Five out of six U.S. athletes competing in the Tokyo Olympics have been vaccinated against COVID-19, leaving at least 100 unvaccinated, according to the U.S. Olympic and Paralympic Committee’s medical chief. “Eighty-three percent is actually a substantial number and we’re quite happy with it,” medical director Jonathan Finnoff said.
According to the Associated Press, the information was pulled from the health histories that 567 athletes filled out before departing for Japan. There is a total number of 613 athletes competing on behalf of the U.S. Finnoff shared the news Friday, the same day as the opening ceremony of the games.
The announcement follows consistent pushback from Japanese residents on hosting the 2021 Olympics. According to a poll of the Japanese public conducted in May, more than 80% of the population wanted the Olympics to either be postponed or canceled entirely. Locals had concerns of the event being a superspreader, especially given the current situation of COVID-19 variants infecting both the vaccinated and unvaccinated.
According to NBC News, the International Olympic Committee (IOC) has reported 13 COVID-19 infections among all athletes in Japan. Two of the reported infected athletes are from the U.S., including volleyball player Taylor Crabb and gymnastics alternate Kara Eaker—both were reportedly fully vaccinated.
The IOC did not require athletes to be fully vaccinated against COVID-19 to take part in the games, a decision many Japanese locals took issue with. As of Friday, Japan’s national vaccination rate was 23.2%, according to the latest statistics. The Olympics begin on a day in which Tokyo broke its six-month high for daily COVID-19 cases two days in a row. This validates the fear Japanese locals have on arriving international athletes worsening the already present COVID-19 crisis.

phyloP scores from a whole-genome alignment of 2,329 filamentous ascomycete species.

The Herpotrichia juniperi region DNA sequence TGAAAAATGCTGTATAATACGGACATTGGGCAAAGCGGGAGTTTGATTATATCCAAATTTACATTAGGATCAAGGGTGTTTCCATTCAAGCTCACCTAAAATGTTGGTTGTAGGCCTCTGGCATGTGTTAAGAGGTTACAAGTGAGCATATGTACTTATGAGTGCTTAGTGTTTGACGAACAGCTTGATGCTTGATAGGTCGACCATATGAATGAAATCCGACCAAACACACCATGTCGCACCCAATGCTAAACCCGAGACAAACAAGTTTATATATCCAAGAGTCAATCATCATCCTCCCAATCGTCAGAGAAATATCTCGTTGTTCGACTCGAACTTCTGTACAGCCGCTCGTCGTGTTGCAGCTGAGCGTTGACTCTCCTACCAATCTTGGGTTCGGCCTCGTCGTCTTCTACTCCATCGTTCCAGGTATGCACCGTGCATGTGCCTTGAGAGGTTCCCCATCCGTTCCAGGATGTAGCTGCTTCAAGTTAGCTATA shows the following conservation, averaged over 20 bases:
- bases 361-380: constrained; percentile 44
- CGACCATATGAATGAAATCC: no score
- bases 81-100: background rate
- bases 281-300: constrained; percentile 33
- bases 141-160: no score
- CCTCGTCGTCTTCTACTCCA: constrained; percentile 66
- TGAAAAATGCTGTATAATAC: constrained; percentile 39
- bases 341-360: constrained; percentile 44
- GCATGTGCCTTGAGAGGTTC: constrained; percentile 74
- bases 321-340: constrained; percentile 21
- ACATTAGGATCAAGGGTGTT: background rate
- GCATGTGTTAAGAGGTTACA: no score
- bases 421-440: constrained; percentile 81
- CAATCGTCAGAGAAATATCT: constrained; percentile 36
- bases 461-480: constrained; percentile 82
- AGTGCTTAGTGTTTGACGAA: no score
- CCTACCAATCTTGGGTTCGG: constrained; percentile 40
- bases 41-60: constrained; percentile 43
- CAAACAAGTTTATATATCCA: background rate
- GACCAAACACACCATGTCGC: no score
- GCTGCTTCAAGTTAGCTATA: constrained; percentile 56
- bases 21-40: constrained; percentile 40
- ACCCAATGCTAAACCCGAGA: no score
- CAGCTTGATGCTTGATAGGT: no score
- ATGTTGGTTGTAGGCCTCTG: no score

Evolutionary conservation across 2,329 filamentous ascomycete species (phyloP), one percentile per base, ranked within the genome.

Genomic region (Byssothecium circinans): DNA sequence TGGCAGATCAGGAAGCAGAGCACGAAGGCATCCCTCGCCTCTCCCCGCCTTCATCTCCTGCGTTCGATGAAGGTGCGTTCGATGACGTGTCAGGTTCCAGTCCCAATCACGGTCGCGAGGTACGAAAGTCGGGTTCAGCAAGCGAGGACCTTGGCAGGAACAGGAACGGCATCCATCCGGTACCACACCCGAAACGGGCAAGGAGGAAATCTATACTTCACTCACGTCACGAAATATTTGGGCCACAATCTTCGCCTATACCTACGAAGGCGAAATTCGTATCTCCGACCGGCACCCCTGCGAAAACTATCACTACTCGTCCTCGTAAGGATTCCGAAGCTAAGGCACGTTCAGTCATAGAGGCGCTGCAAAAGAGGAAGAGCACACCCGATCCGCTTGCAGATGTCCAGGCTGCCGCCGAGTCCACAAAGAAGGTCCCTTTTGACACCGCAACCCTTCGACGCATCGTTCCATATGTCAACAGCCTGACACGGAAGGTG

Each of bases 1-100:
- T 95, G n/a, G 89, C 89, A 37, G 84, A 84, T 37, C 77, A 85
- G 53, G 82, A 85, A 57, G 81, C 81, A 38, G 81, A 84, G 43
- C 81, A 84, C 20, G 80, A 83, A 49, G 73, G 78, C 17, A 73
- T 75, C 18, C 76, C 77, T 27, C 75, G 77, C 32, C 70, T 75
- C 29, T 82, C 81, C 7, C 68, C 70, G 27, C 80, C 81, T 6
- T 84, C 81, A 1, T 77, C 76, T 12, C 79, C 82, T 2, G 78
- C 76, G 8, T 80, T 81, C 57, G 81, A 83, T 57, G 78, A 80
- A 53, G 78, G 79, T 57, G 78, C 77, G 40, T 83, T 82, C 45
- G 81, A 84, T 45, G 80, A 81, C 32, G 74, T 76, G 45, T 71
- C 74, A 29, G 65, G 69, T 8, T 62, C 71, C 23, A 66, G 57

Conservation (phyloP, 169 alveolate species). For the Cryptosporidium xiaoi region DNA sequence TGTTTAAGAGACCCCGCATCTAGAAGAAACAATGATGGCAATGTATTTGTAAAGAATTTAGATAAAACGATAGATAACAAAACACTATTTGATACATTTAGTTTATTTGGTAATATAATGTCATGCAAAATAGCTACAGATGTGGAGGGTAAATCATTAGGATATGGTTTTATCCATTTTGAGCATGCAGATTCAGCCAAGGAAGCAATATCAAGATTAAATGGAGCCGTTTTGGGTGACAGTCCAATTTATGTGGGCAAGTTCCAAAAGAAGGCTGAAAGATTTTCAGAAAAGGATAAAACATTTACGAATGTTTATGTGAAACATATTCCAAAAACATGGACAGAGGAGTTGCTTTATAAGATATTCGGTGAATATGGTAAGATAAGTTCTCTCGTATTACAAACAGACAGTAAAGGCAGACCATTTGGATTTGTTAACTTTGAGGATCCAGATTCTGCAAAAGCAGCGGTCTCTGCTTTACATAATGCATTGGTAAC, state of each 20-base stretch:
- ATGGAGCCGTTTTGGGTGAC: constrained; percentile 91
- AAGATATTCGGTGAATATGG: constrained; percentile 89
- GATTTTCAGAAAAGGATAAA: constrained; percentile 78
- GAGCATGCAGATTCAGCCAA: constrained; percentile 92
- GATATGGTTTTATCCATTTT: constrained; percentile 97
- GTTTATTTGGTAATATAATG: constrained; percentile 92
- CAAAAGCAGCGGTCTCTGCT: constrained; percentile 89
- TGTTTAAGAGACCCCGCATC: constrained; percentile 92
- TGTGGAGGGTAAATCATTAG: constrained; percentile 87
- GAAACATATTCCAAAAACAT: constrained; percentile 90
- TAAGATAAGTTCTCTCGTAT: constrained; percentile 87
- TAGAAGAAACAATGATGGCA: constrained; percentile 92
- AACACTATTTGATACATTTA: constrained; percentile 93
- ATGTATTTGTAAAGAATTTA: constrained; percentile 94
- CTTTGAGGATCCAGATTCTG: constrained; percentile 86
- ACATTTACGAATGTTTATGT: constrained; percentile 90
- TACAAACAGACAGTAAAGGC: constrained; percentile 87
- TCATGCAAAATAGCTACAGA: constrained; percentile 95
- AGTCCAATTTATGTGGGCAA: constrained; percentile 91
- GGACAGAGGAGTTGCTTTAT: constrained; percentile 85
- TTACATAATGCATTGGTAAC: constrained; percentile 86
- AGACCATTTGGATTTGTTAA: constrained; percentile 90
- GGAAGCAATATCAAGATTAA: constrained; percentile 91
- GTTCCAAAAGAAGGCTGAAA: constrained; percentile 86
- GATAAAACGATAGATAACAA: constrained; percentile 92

But while being vaccinated was not required, the IOC confirmed that COVID-19 regulations would continue to apply to all athletes, whether they’re vaccinated or not. Additionally, spectators have been removed to help curb the further spread of the virus. “The best thing to do is to assume everyone’s at risk, and reduce risk by introducing Covid mitigation measures that we know work,” Finnoff said.
While it is alarming that athletes competing at the Olympics are unvaccinated, the fact remains that the average of these vaccinated is still higher than the national rate. According to NBC News, only 56% of Americans have received at least one dose of a COVID-19 vaccine.
As of this report, in the U.S. more than 90% of COVID-19 related deaths and hospitalizations are of unvaccinated individuals. The current state of the pandemic is being called the “pandemic of the unvaccinated” as states nationwide see a surge in unvaccinated individuals being infected.
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